* More chocolate outsourcing as confectionery demand surges
* Net profit falls to 229 mln Sfr, beats poll
* Sales volumes up 11.4 pct, 8.7 pct without Petra
* Confirms midterm guidance of 6-8 pct volume growth
By Silke Koltrowitz
ZURICH, Nov 7 (Reuters) - Barry Callebaut, theworld's No. 1 chocolate and cocoa maker, beat analysts'forecasts on Thursday as big food groups, such as Nestle andMondelez, outsource more chocolate making and as confectionerysales rise worldwide.
Sales volumes rose 11.4 percent in the full year to August,compared with a Reuters poll forecast for 10.3 percent, and netprofit fell 5.4 percent to 229 million Swiss francs ($251.36million), beating a forecast of 213 million.
Profits were squeezed by costs related to buying PetraFoods' loss-making cocoa business. Without Petra,volumes grew 8.7 percent. Sales revenue rose slightly to 4.88billion Swiss francs, roughly in line with expectations.
It beat 2.1 percent growth in the European chocolateconfectionery market with 8.1 percent sales volumes growth andalso generated double-digit growth in the shrinking Americanmarket, notably thanks to a deal with Hershey.
Major customer Nestle said confectionery salesrose 6.1 percent in the first nine months, and Mondelez, also a customer, reported double-digit sales growthfor its Milka and Cadbury Dairy Milk brands on Wednesday.
"We will continue to focus on pushing our topline while alsopaying attention to a further margin improvement," chiefexecutive Juergen Steinemann told Reuters on Thursday. Heconfirmed the group's midterm 6-8 percent volume growth target.
Steinemann said he was happy with how the Petra integrationwas progressing and was confident of achieving forecastsynergies of 30-35 million Swiss francs by 2015/16.
Vontobel analyst Jean-Philippe Bertschy said in a note thatresults were "reassuring". "Underlying results were in line withexpectations, and Petra's negative impact slightly lower thananticipated," he said, noting that the Petra integration wouldbe challenging.
Chief Finance Officer Victor Balli said the dispute over thePetra sale price was not linked to the performance of thebusiness but rather to asset valuations. "For us, there's onlyupside here. We've already paid and booked the acquisition."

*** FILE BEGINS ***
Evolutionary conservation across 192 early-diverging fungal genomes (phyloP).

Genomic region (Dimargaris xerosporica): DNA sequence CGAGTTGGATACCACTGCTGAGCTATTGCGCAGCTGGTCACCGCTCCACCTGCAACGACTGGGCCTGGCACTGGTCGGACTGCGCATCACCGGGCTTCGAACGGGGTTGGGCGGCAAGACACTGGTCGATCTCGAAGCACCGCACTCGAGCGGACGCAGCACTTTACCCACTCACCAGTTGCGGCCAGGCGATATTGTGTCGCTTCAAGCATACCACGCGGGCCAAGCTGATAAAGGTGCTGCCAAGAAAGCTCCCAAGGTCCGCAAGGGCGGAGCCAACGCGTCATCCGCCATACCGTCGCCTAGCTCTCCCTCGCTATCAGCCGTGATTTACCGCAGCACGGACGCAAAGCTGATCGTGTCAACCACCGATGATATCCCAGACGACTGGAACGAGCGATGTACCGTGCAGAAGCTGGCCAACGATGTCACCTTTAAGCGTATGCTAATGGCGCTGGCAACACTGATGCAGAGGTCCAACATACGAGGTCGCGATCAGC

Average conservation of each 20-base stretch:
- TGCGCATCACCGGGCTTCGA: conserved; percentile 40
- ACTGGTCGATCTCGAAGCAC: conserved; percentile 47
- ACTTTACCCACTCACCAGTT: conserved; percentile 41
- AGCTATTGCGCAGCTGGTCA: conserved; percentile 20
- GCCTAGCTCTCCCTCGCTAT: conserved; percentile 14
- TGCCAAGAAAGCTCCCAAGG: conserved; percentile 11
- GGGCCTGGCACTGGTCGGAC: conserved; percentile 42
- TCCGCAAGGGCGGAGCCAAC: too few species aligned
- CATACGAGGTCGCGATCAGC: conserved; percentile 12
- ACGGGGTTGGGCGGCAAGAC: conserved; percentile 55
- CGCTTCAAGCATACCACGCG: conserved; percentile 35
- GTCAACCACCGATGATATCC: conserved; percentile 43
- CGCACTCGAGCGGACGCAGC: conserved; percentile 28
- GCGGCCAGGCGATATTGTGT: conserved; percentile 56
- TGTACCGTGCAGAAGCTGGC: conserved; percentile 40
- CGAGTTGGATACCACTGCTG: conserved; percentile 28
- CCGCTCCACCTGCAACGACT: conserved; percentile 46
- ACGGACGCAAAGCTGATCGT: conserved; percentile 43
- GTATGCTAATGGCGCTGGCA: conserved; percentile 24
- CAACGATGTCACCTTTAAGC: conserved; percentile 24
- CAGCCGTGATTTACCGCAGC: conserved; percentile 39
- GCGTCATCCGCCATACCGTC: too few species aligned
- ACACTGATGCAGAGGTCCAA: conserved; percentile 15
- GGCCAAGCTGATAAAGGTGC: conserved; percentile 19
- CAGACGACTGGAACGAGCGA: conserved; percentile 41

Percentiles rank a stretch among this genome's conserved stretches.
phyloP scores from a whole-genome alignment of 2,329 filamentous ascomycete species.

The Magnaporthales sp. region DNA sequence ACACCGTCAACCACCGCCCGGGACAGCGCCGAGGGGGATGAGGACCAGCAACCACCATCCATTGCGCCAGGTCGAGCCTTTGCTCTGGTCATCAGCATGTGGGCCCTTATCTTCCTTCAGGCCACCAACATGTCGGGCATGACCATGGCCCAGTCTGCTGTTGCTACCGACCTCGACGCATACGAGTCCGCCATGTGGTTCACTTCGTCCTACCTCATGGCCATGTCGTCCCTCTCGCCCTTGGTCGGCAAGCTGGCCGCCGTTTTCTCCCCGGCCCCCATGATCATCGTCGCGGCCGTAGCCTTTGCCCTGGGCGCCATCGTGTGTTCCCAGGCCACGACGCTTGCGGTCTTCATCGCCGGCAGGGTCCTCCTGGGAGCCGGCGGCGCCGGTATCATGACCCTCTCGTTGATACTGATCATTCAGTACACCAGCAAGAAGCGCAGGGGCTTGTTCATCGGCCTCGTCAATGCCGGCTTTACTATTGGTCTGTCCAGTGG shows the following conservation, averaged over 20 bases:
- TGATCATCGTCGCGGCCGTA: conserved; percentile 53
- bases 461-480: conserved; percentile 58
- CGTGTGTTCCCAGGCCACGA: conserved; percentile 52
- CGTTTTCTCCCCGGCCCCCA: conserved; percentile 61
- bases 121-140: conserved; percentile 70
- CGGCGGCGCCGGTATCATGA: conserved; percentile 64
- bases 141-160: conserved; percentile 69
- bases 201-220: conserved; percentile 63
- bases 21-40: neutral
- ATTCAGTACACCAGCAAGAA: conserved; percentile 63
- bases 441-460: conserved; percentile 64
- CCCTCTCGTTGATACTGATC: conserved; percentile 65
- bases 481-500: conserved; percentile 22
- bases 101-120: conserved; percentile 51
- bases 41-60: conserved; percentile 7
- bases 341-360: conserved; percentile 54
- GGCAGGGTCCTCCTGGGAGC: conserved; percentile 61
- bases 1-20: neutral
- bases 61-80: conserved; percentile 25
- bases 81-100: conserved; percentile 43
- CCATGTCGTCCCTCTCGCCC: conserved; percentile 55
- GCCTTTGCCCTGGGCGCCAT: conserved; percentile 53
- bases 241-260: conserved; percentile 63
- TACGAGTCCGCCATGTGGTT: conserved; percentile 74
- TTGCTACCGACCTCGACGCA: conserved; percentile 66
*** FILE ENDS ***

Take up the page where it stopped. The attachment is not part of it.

Barry Callebaut bought Petra Foods' cocoa business for $860million this year, $90 million less than the initially agreedprice. It is trying to get a further $98 million reduction,which Petra Foods refuses. "We hope to solve this quickly,"Balli said, without giving a time frame.
He said he expected Petra's operating profit to be 30million francs in 2013/14.
Steinemann and Balli said capacity problems in Asia-Pacific,where operating profit fell by 9 percent, would soon be solvedas a new factory in Japan was now operational, and that earningsin the region should improve in this fiscal year.
Price rises for cocoa beans and lower prices for cocoapowder weighed but the situation should improve, Balli said.
"I think cocoa powder prices have bottomed out because stocklevels have been reduced and processing capacities have not beenincreased again," Balli said.
He expects cocoa bean prices to stay at current levels,while Steinemann sees powder prices rising slightly and cocoabutter prices starting to fall.
Liffe cocoa prices have risen around 11 percent inthe past three months, hitting a two-year high in October of1,774 pounds, as expectations for a second consecutive globaldeficit supported the market. Balli said he expected the deficitto be "relatively small".
The group said it would propose a dividend of 14.50 Swissfrancs per share, below the 15.70 francs forecast in the poll.
Shares, up 8 percent this year, rose 2.9 percent to 972francs by 0957 GMT, outperforming a flat sector index.
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